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A very simple pencil

A pencil is a handheld instrument used to write and draw, usually on paper. The writing is done with graphite (except for colored pencils), which is typically covered by a wooden sheath. Pencils may also have an eraser or "rubber" attached to one end: a difference with the pen is that erasing is easy.

Table of contents
1 History
2 Manufacture
3 Hardness Scales
4 Different forms of pencils and related tools
5 See also
6 External Links


The prototypical pencil may have been the ancient Roman stylus, which was a thin metal stick used for scratching on papyrus, often made of lead. The word pencil comes from the Latin word "penicillus" which means "little tail".

In 1564 on the side Seathwaite Fell near Borrowdale, Cumbria, England, an enormous deposit of graphite was discovered. The locals found that it was very useful for marking sheep. This particular deposit of graphite was extremely pure and solid and it could easily be sawn into sticks. This was and remains the only deposit of graphite ever found in this solid form. Chemistry was in its infancy and the substance was thought to be a form of lead. Consequently it was called plumbago (Latin for acts like lead). The black core of pencils is still called "lead", even though it does not contain the element lead.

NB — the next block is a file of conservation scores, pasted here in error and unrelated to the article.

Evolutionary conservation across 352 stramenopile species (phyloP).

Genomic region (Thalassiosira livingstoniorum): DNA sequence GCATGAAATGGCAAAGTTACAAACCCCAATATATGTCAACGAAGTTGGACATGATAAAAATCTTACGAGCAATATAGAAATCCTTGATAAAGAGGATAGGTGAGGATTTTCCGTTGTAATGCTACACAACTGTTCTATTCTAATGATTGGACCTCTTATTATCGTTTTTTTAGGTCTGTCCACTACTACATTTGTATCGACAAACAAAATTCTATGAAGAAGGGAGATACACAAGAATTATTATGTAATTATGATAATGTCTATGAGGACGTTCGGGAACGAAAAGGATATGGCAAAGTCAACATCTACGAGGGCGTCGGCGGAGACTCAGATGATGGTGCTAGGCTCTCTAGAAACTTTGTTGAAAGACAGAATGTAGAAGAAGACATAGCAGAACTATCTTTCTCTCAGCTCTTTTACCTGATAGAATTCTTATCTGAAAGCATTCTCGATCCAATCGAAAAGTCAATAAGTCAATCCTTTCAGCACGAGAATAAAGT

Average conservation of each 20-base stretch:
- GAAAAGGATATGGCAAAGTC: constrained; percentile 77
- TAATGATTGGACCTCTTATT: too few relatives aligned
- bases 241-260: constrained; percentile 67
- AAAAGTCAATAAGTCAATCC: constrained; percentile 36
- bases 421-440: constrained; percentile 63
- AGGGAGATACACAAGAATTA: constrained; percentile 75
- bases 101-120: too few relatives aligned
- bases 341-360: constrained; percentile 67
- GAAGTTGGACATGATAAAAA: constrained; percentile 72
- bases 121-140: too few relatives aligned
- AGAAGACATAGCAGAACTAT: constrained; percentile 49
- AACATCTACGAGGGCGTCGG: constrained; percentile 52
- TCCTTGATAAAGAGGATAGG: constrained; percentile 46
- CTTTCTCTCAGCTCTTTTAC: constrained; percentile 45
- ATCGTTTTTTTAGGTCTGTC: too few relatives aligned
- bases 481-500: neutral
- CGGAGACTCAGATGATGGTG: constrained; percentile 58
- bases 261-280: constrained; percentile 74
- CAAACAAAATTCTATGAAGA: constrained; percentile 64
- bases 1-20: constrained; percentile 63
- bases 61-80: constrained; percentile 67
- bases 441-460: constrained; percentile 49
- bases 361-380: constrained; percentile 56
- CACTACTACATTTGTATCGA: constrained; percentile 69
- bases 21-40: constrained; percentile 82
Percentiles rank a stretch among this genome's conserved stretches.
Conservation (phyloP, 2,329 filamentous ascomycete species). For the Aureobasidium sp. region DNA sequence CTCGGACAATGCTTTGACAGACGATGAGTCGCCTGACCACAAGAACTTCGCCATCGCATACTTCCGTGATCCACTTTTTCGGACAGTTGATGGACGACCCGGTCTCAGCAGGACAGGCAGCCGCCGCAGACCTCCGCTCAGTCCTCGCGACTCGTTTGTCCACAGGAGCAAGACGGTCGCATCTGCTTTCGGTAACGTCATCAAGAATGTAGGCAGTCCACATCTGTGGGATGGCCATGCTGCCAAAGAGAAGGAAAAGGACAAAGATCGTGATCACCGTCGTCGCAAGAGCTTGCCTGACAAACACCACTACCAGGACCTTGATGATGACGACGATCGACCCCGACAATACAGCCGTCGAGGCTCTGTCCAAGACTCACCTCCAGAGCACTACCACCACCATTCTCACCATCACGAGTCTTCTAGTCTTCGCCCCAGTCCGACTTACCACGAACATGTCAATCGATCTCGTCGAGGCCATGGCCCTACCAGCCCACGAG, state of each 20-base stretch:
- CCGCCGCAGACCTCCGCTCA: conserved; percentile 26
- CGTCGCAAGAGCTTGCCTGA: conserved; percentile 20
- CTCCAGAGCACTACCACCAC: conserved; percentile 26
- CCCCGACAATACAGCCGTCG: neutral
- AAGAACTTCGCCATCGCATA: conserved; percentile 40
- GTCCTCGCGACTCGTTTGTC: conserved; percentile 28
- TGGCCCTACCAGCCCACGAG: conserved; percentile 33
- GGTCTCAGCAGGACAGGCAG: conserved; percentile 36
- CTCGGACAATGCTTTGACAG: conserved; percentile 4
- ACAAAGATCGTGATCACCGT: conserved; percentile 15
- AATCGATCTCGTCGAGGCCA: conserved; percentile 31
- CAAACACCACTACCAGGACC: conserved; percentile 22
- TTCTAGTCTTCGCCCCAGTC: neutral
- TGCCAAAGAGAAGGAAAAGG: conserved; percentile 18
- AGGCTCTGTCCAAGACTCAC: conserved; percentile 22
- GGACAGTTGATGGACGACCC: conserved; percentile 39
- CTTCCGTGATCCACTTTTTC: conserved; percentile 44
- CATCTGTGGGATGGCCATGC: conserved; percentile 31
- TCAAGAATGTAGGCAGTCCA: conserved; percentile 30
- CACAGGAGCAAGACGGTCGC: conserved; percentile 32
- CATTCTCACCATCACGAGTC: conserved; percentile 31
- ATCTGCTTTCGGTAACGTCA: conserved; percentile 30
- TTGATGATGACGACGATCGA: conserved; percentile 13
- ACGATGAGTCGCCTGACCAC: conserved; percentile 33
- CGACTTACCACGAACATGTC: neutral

The value of plumbago was soon realised to be enormous, mainly because it could be used to line the moulds for cannon balls, and the mines were taken over by the Crown and guarded. Graphite had to be smuggled out for use in pencils. Because the plumbago was soft, it required some form of case. Plumbago sticks were at first wrapped in string or in sheepskin for stability. The news of the usefulness of these early pencils spread far and wide, attracting the attentions of artists all over the known world. It was the Italians that first thought of wooden holders, at first by hollowing out a stick of cedar. Shortly thereafter, a superior technique was discovered: two wooden halfs were carved, a plumbago stick inserted, and the two halfs then glued together -- essentially the same method that is in use to this day.

Although deposits of graphite had been found in other parts of the world, they were not of the same purity and quality as the Borrowdale find, and had to be crushed to remove the impurities, leaving only graphite powder. England continued to enjoy a monopoly on the production of pencils until a method of reconstituting the graphite powder was found. The distinctively square English pencils continued to be made with sticks cut from natural graphite into the 1860s. Today, the town of Keswick, near the original findings of block graphite, has a pencil museum.

The first attempt to manufacture graphite sticks from powdered graphite was in Nuremberg, Germany in 1662. They used a mixture of graphite, sulphur and antimony. Though usable they were inferior to the English pencils.

English and German pencils were not available to the French during the Napoleonic wars. It took efforts of an officer in Napoleon’s army to change this. In 1795 Nicholas Jacques Conté discovered a method mixing powdered graphite with clay and forming the mixture into rods which were then fired in a kiln. By varying the ratio of graphite to clay, the hardness of the graphite rod could also be varied (the more clay, the harder the pencil, and the lighter the color of the mark). This method of manufacture remains the one in use today.